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You cosigned for your brother's auto loan with the best of intentions, and thought everything was going fine until you spotted a tow truck in his driveway. Not long after, he sends you a text saying his car has been repossessed.
You know a repo is bad news for your brother, but what about for you? Unfortunately, as a cosigner, you are equally responsible for the financial burden of the loan even though you didn't own the car and didn't make payments.
Here's what cosigners should expect when a borrower's car is repossessed.
How Does Auto Repossession Work?
When a car is financed, the lender owns the vehicle until the loan is 100% paid off. The vehicle serves as collateral for the debt, and the lender can repossess it if the borrower falls behind on payments.
Though some loan agreements allow repossession as soon as the borrower misses a bill, many lenders will try to collect payment for weeks or months before taking the next step. If that doesn't work—and the borrower fails to respond to notifications or make payments—the lender can, in most states, repossess the car without warning, and from almost anywhere. (A repossessor can't, however, commit a "breach of the peace" while doing so; if it does, the borrower may have legal recourse.)
Repossession is really bad news for both the borrower and the cosigner. Not only will the borrower lose their mode of transportation, but one of you will likely have to pay the remaining balance, and credit scores belonging to both of you will take a hit in the process. Credit scores for both signers are also likely to be damaged by the late payments that lead up to a repossession as well.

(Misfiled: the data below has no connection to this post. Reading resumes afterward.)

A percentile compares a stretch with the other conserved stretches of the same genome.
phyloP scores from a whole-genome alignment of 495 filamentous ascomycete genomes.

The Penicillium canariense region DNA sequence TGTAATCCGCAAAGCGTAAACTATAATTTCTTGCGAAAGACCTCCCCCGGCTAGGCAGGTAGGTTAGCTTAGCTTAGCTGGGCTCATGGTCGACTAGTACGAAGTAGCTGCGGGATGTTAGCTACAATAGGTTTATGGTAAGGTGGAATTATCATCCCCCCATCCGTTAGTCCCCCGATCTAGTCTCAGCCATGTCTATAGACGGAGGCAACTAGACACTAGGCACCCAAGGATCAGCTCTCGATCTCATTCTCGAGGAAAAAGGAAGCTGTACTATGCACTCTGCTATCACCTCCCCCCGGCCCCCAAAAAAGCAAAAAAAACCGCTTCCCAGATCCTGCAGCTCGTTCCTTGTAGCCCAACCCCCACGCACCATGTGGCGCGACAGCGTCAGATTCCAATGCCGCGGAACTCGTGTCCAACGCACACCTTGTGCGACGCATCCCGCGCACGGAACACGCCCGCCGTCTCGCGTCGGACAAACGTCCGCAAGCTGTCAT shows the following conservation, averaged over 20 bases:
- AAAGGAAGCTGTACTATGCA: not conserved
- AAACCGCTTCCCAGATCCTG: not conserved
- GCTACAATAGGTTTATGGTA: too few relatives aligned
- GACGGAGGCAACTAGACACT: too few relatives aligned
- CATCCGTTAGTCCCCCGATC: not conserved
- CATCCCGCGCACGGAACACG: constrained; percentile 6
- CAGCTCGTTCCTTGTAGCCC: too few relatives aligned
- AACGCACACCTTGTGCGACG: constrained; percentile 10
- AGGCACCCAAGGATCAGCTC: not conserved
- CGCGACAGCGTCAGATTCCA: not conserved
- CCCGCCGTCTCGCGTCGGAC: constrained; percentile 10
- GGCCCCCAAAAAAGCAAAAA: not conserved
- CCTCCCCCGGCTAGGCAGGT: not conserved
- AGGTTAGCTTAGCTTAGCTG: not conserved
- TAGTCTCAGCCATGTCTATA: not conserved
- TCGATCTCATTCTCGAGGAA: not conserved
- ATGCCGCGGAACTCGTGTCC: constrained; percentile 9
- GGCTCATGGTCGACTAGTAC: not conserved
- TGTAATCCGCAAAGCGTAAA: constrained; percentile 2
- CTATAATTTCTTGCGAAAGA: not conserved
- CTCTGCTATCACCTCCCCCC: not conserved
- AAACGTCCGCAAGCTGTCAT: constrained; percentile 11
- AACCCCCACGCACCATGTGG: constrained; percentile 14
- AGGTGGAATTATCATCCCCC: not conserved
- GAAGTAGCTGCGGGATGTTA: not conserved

Are Cosigners Liable for an Auto Repossession?
As a cosigner, you're essentially agreeing to make payments on the loan if the borrower can't. That means your signature on a loan can help a friend or family member get a loan they otherwise wouldn't be able to. It also means you're equally liable for the debt, which might compel you to step in and help with loan payments if the borrower begins to have trouble.
If the car loan goes into default and results in car repossession, you'll be equally liable for that too, including any deficiency balance.
A deficiency balance is what results after a lender sells a repossessed car at auction but can't get enough for it to make up its financial loss. Unfortunately, auctioned vehicles often sell for less than they're worth, which leaves the borrower and cosigner on the hook to pay the deficiency balance. The amount owed can include any remaining loan balance, combined with fees incurred by the repossession, minus proceeds from the sale.